It looked like one of those large bank vault doors that you see in crime movies, a large bulkhead with a wheel in the middle to unlock it, no matter how unsettling it looked it was still a chance. I stood up, throwing myself at it, the cold hard steel meeting my bare shoulder, I grunt harshly as I wrestle with the contraption.
My hands slip constantly from the wheel and even when I can get a grip on it the thing won’t budge in either direction, jammed in place, locked. Moans of terror start to rise in my throat, long and sustained tones of panic, like I’m in the throes of a nightmare. Then screaming, agony in the torture of my mind as it unravelled and fell apart. Some time passes, I don’t know how much, I’m clutching my knees to my chest, curled up on the platform and sobbing into the tiles, the rough material biting at my face.
My throat is raw, I need something to soothe the pain, something more than memories. I slide a shaking hand over the pool, dipping it in and cupping some of the water to my mouth. The liquid burns its way down my throat, amplifying my helplessness, it’s undrinkable. I lie there for what I assume to be another two hours out of shock, eyeing the shutter every now and then out of spite.
Presently, I get up again into a sitting position, facing the door and it’s then that I notice the lights. Tiny coloured bulbs blinking on either side of the door, I hadn’t seen them before so I decided that they must have started while I was laying down. Now I’m standing again, wiping away the tears and replacing them with curiosity, there are four metallic boxes set into the walls, two on either side of the door level with its wheel.
Each box is identical, having five rows of lights, four on each row, with a small rectangular slot next to each light. The box on the far left has red bulbs, followed by yellow, with green and blue respectively on the right side of the door. I see now that some of the slots are filled by small magnetic keys. I slide one out from curiosity, it is light in my shrivelled hand, cold as the room and about five centimetres in length with a little grip at one end.
The light beside the slot from where I withdrew it came on, red. I take out another key, green and another, blue. I now hold a pile of the little keys in one hand, squinting at the chorus of lights, little specks of hope. I slot the red back in, the light goes off and the same for the other keys as I replace them in order. None of the other lights seem to work, just these four of each colour.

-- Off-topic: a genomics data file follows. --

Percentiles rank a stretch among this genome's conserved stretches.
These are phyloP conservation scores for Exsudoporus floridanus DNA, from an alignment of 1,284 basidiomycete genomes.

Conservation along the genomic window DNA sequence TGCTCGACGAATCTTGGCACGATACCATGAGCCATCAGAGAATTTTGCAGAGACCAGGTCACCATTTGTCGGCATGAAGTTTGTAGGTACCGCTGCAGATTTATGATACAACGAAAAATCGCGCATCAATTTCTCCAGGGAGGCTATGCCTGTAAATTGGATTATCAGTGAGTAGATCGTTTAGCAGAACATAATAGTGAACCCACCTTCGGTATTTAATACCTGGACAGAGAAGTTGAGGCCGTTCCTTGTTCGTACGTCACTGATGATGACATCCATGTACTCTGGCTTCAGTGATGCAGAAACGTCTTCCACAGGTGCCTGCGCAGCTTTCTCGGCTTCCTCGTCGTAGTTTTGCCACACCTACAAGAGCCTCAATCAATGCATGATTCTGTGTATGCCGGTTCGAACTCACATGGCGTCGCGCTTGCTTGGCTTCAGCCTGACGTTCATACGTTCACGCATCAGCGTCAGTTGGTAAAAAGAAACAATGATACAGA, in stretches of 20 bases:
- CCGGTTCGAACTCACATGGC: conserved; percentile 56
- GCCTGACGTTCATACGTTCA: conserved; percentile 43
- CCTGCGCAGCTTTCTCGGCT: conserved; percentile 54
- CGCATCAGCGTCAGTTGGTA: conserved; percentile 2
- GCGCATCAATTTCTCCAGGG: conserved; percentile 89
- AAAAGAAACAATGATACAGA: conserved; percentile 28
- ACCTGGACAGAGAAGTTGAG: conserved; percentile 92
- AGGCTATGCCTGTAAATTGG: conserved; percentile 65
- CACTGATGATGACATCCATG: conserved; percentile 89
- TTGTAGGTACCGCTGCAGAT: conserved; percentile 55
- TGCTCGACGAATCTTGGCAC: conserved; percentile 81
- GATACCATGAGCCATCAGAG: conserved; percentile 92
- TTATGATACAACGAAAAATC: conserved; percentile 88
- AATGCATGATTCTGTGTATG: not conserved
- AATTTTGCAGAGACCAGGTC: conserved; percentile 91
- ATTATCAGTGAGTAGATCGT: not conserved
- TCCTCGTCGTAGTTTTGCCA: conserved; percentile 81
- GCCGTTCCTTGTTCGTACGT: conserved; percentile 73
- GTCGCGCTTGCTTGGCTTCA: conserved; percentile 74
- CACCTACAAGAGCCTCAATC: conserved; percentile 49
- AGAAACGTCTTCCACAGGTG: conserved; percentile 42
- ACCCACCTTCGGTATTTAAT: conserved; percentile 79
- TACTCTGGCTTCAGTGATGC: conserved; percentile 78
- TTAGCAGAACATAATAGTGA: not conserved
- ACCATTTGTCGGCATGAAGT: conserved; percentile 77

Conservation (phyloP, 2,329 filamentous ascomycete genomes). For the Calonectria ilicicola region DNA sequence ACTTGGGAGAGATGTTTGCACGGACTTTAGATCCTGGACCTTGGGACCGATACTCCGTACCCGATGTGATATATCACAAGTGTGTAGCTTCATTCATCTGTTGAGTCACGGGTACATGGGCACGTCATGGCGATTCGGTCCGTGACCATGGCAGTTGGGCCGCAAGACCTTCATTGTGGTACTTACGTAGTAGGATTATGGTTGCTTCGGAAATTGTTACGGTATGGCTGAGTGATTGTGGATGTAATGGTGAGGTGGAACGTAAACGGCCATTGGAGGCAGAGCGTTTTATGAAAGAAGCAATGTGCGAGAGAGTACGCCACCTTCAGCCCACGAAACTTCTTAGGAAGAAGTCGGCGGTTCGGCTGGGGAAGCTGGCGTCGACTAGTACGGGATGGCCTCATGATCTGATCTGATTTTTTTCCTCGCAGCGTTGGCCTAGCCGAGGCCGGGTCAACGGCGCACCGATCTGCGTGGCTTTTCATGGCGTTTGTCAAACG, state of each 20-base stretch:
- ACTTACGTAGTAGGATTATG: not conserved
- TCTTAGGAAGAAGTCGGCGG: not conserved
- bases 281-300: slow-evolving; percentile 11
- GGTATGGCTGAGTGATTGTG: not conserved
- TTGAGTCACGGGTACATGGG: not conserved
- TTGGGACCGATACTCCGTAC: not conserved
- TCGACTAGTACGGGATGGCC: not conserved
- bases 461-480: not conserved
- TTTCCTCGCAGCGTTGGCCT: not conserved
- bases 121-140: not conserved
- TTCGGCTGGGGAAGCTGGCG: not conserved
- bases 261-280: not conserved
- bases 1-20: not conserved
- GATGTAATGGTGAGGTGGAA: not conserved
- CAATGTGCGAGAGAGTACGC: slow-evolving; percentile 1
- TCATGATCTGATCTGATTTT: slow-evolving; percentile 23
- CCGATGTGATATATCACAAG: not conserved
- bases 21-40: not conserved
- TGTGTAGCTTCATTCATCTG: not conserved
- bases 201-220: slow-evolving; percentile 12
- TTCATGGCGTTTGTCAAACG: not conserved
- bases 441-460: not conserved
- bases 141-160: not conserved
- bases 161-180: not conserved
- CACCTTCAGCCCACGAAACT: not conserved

I try again, starting with green this time, nothing. Then starting at blue. Then yellow. I keep going, checking the combinations off in my head, time passes. There are times where impatience, or madness, get the better of me and I’m slotting keys in with random frustration. Thirst eats away at me, I calm myself with the deepest of breaths. I try again and again but to no avail. I find myself screaming silently again, dropping the keys down onto the tiles, one sinks soundlessly into the pool below.
I jump back in, the splash welcome now to my ears, a change from my cries of turmoil. I feel around with my toes, not wanted to surrender my entire body to the abyss, I grab it and lift my leg up to take the key in my hand again. The metal is moist against my fingers and no amount of rubbing at it succeeds in eliminating the damp. I look back toward the vent, knowing that should this fail my only option is to die just a little further away from the pool.
I’m shaking, uncontrollably, my organs bouncing around against my rib cage, I slot the red key in. I hear a faint spark, this time the light does not come on. I realise that the water has blown the circuit, I breathe, green, and buzz, out. Breath, blue, buzz, out. Breath, yellow, buzz, out. Light, just a sliver, from a crack in the door.